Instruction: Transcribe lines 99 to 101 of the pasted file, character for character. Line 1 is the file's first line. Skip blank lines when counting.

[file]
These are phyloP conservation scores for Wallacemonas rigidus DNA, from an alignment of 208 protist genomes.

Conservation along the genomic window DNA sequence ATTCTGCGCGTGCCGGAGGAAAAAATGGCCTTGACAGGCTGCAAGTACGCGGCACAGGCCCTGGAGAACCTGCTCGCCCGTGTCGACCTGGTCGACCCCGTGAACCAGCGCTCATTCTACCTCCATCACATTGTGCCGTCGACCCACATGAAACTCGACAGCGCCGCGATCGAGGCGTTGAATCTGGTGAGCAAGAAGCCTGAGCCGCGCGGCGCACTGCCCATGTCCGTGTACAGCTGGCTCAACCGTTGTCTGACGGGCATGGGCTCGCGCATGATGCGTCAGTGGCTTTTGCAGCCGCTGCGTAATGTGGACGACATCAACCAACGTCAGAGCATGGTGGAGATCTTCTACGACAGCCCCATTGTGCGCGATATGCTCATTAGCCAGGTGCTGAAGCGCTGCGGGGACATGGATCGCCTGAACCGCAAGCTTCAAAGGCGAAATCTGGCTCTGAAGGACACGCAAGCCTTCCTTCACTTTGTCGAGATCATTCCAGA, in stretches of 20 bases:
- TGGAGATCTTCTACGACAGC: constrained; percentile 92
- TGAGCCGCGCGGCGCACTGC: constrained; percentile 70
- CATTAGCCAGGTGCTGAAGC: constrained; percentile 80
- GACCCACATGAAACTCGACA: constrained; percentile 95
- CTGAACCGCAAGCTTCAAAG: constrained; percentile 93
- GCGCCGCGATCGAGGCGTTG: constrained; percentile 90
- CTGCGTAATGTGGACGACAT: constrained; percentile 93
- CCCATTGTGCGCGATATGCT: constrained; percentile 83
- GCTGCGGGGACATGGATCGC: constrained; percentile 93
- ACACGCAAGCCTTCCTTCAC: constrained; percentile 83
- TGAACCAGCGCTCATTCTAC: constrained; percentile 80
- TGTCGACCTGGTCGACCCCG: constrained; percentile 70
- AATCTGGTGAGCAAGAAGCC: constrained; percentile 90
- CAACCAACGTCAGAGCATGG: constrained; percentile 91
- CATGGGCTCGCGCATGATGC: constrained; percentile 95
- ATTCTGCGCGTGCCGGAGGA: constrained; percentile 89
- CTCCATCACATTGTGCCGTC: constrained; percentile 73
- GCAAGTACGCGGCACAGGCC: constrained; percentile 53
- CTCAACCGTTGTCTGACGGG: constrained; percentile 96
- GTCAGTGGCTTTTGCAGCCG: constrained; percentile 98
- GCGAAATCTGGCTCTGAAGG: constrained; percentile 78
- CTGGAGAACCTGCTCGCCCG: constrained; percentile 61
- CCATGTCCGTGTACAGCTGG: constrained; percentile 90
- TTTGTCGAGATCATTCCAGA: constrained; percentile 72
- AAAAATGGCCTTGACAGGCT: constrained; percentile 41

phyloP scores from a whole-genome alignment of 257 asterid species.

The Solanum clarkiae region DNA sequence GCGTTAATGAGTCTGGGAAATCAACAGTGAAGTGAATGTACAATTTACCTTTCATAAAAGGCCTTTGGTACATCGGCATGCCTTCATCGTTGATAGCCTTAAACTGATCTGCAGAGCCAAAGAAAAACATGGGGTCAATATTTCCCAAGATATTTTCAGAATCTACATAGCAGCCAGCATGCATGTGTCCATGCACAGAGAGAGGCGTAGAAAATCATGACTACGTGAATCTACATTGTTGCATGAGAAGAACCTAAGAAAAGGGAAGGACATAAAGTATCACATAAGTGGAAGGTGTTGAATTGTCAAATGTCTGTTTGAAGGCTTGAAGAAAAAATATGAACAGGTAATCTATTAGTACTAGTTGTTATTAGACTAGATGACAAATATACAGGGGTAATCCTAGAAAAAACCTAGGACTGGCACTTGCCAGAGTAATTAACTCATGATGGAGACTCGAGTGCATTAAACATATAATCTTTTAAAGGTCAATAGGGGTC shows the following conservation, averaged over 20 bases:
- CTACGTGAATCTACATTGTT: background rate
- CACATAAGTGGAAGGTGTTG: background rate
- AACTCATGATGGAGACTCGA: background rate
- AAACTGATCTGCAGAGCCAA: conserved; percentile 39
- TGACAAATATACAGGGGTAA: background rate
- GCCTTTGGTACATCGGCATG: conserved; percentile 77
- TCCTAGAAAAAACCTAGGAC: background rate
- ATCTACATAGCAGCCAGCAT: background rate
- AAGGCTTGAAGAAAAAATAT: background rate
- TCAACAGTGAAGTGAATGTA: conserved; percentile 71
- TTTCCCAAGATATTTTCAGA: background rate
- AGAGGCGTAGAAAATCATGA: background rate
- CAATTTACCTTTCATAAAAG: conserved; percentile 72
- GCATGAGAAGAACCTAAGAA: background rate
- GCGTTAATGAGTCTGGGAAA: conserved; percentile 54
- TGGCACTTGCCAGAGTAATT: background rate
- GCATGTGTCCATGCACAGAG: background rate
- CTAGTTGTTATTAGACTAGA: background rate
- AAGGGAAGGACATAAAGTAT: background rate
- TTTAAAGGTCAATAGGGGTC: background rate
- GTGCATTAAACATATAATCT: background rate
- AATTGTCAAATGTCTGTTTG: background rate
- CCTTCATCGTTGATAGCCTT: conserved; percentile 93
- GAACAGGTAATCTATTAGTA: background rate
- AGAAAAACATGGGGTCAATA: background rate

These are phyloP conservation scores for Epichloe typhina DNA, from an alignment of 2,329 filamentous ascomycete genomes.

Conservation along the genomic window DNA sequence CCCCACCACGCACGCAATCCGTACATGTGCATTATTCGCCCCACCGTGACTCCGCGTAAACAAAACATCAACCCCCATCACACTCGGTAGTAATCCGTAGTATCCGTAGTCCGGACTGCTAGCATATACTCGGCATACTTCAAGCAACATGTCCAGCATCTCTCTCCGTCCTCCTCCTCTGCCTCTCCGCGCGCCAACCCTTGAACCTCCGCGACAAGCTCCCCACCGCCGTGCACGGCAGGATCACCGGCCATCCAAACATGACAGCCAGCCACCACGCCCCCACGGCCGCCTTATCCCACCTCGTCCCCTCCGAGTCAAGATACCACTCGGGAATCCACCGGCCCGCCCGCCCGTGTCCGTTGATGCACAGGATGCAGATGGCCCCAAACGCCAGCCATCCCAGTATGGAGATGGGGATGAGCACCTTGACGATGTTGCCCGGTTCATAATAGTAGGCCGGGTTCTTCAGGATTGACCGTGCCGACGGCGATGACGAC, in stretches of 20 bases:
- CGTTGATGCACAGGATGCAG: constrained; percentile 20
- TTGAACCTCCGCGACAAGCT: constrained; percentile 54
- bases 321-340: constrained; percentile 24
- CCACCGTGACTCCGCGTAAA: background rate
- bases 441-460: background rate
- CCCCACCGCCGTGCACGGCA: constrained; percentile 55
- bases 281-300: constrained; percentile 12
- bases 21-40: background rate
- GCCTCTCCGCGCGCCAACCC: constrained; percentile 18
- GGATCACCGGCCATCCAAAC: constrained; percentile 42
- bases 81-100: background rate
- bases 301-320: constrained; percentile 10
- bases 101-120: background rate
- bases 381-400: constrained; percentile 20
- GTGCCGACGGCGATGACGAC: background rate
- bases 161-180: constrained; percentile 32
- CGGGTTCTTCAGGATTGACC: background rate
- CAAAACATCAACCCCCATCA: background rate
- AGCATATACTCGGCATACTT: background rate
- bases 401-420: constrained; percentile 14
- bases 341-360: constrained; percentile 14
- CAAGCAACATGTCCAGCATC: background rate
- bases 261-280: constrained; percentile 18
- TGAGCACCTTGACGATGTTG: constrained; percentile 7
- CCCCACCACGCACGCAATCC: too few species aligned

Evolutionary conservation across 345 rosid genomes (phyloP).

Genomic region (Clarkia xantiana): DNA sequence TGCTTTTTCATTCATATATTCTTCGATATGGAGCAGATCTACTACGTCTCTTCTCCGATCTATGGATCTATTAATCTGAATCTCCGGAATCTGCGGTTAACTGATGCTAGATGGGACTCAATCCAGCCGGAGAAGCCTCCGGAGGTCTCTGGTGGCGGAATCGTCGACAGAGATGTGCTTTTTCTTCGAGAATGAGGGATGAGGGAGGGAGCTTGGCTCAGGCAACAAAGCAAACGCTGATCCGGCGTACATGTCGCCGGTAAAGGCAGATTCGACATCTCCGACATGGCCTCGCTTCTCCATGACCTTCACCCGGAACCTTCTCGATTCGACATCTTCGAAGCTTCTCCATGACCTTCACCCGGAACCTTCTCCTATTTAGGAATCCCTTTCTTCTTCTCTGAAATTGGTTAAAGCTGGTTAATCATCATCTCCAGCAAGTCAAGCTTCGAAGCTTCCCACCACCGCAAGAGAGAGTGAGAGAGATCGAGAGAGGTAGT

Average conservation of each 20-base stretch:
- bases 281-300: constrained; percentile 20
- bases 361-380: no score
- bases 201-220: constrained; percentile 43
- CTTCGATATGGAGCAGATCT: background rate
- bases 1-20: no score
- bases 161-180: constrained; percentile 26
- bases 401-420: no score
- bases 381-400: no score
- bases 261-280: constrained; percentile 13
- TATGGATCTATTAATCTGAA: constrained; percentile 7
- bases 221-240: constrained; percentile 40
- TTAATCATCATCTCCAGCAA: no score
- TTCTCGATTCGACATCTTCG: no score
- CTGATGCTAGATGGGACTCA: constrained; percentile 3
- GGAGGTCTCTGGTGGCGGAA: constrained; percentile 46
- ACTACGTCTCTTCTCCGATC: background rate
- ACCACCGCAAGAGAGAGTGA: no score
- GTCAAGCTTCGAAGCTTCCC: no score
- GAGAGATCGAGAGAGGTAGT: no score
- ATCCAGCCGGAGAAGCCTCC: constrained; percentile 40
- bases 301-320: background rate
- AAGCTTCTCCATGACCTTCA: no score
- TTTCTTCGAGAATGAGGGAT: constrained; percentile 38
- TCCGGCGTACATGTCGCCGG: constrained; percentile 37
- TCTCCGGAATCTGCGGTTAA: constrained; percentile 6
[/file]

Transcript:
- GGAGGTCTCTGGTGGCGGAA: constrained; percentile 46
- ACTACGTCTCTTCTCCGATC: background rate
- ACCACCGCAAGAGAGAGTGA: no score